— J.S.

A Time to Speak, a Time to Pause


I’ve seen bloodthirsty demands that “public voices” must speak on every social issue.

There’s a harsh condemnation on the silence of celebrities, clergy, artists, authors, and your average blogger—as if that silence was the same as the injustice itself.

I absolutely agree we must speak up. Silence perpetuates the status quo. I believe in the the gritty necessity of protest and picket signs. We cannot sit idly by in the isolated concerns of our own four walls. Silence is the accomplice to injustice, and I expect better from those who have the golden reach of influence. Our platforms have a responsibility.

I also wonder about the hasty speed we comment on issues which are still unfolding. I wonder how many half-informed people are writing too quickly to get clicks and views and attention and to catch the viral heat of the moment. I wonder if we can both raise our voices while listening across the widening divide. I wonder how we can slow down in crisis to engage with the hurting rather than brew up a think-piece for yet another grand, eloquent, self-promoting manifesto. (I know, I’m guilty of doing the same thing here.)

And I wonder why we demand so much from public voices, as if we are waiting to be told what to think. Or worse, to validate a preprogrammed opinion. Maybe those voices indeed have the power to change things—but we do too, starting with ourselves and the people in the room. We don’t need to know everything first. We can start with the stories across from us.

It‘s physically impossible to care about everything all the time. We can choose to be passionate for just a few crucial things in our very short time on earth. It can’t be done with a flashy, trashy headline that’ll be forgotten in a week, but by the accumulative power of listening to other voices as we find our own. I cannot speak for you, but with you. And if you and I are to be a voice for the voiceless, maybe that means stepping off the stage and passing the microphone to the unheard. I want to hear you.
— J.S.


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Forgiveness Is Not Friendship


It’s unfair to rush someone into forgiveness. It’s powerful and necessary, but forgiveness is not a one-time moment that magically seals up the wound. It takes a deliberate, daily battle over a lifetime. That occasional angry twitch doesn’t mean you’ve failed at finding peace; it’s only part of the process. Let it happen. It hurts because it meant something. It has to pass through your body, like flushing out poison. No one is allowed to rush your healing, including you. No one can just “get over it.” It’s your pain, your pacing, your tempo. But I do hope to see you on the other side, where there’s freedom. You can take all the time you need, and I’m with you.
J.S.

Loving “Them.”

The nurse told me that the patient Willard had taken a bite out of another nurse. He had swung at one of the doctors and thrown urine at a surgeon. Willard couldn’t walk; he kept demanding to go home. “Get me a wheelchair, I’ll flop in and ride over you people.” The staff kept trying to get him to stay, to get treated, despite his violent non-compliance, because nurses and doctors have the guts to look past that stuff.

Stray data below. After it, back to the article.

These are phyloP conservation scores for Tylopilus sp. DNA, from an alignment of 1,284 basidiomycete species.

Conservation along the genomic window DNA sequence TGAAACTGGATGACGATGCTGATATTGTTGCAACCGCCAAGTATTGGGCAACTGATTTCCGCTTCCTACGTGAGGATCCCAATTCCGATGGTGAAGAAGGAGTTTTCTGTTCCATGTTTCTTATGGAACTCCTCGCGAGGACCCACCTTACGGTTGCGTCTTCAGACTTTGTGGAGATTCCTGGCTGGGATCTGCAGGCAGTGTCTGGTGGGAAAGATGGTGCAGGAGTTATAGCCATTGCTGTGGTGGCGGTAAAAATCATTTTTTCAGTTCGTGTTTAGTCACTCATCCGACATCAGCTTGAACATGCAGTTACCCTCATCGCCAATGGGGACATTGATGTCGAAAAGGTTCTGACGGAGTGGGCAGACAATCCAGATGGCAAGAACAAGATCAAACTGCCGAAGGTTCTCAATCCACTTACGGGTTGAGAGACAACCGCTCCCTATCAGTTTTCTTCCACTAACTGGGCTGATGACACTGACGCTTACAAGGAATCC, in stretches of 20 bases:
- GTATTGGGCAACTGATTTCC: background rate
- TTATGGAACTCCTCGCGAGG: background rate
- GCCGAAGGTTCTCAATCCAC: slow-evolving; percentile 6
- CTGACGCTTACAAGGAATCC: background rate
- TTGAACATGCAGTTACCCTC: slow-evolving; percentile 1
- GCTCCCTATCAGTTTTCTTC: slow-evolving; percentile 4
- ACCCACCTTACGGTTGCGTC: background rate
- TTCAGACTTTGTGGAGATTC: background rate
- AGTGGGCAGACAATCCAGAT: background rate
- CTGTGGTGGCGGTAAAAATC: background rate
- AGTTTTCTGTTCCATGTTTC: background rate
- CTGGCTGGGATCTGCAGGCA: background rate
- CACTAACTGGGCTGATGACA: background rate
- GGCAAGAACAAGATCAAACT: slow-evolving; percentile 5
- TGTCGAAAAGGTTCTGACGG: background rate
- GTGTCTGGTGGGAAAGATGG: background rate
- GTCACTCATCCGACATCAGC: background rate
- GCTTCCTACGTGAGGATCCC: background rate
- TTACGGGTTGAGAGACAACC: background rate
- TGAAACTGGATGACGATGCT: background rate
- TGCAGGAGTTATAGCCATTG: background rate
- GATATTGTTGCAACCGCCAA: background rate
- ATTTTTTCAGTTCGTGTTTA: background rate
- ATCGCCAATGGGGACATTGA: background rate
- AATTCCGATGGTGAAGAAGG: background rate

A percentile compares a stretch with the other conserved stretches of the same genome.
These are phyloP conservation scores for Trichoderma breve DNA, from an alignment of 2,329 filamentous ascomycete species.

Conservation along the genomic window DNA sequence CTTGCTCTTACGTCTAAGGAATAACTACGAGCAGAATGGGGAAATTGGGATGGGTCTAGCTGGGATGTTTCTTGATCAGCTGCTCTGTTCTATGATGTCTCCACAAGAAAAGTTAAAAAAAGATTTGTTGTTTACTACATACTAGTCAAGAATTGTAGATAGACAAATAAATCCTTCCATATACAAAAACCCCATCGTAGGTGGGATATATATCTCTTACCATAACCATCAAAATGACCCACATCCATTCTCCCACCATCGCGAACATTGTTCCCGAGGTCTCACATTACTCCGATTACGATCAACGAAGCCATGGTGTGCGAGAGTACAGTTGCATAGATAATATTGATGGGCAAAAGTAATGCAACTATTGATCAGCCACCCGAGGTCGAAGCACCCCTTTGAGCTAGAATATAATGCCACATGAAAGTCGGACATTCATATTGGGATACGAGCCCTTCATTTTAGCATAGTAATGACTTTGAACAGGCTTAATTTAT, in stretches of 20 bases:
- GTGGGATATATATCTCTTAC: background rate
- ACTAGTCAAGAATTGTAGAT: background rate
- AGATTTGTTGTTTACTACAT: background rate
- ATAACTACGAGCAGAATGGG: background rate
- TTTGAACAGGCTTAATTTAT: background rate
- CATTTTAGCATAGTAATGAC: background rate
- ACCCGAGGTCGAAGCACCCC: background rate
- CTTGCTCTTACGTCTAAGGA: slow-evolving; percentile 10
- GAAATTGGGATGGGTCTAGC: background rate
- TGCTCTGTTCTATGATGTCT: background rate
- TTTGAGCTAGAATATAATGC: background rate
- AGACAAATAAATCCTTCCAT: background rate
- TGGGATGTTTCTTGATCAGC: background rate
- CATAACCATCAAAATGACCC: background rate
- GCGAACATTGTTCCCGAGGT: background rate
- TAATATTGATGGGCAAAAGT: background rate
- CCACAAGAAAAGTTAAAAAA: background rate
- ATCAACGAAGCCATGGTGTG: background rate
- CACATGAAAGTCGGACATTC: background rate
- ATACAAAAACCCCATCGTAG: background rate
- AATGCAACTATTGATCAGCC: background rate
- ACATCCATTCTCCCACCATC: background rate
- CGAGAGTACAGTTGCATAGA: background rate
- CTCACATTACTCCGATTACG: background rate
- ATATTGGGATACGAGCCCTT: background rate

The staff called for a chaplain, and I was the lucky one. I walked in and saw the patient had a tattoo of a swastika on his hand enclosed in a heart.

My eyes locked on the swastika first. The symbol held a terrible place in my memory: when I was a kid, someone had spray-painted a red swastika next to the front door of my dad’s business. Though my dad had tried to paint over it, I could still see it on hot summer days, a scar on the wall and a scar in my head, a mad throbbing declaration of all the world’s ugliness dripping in crimson. I still dream about it sometimes, and in the dream I’ll peer down at my wrists, engraved with the same red marks down to the veins.

The patient, Willard, saw me and said, “Thank God, a chaplain, finally someone who can hear me.”

But I didn’t want to hear him. And a part of me also thought, “You deserve this. I hope you never leave. Then you can’t hurt anyone out there.”

He said, “Look, I see your face, I’m not trying to hurt anybody. You get it? I just want to go home. Fetch me a f__ing wheelchair, would you?.”

Willard got louder. He clenched his fists and waved them around. He went into an f-bomb monologue about the staff, “you people,” about the whole dang world.

I had half a mind to leave. I didn’t have to stay. I didn’t want to stay. I kept looking at that swastika. I kept thinking he deserved to be here, to be sick and sorry and helpless.

When Willard stopped talking for a moment, I said the only thing I could think of.

Continue reading “Loving “Them.””

You can do the thing. It starts with another thing.


You can really do the thing. You can really achieve the dream and pursue your goal and find recovery.

But it has to start with one thing. It has to start with letting go of a lot of other things.

Maybe that means your current group of people. Or one person. Or some late night habits. Or the thing you keep throwing money at. Or an ideal version of yourself that’s just impossible.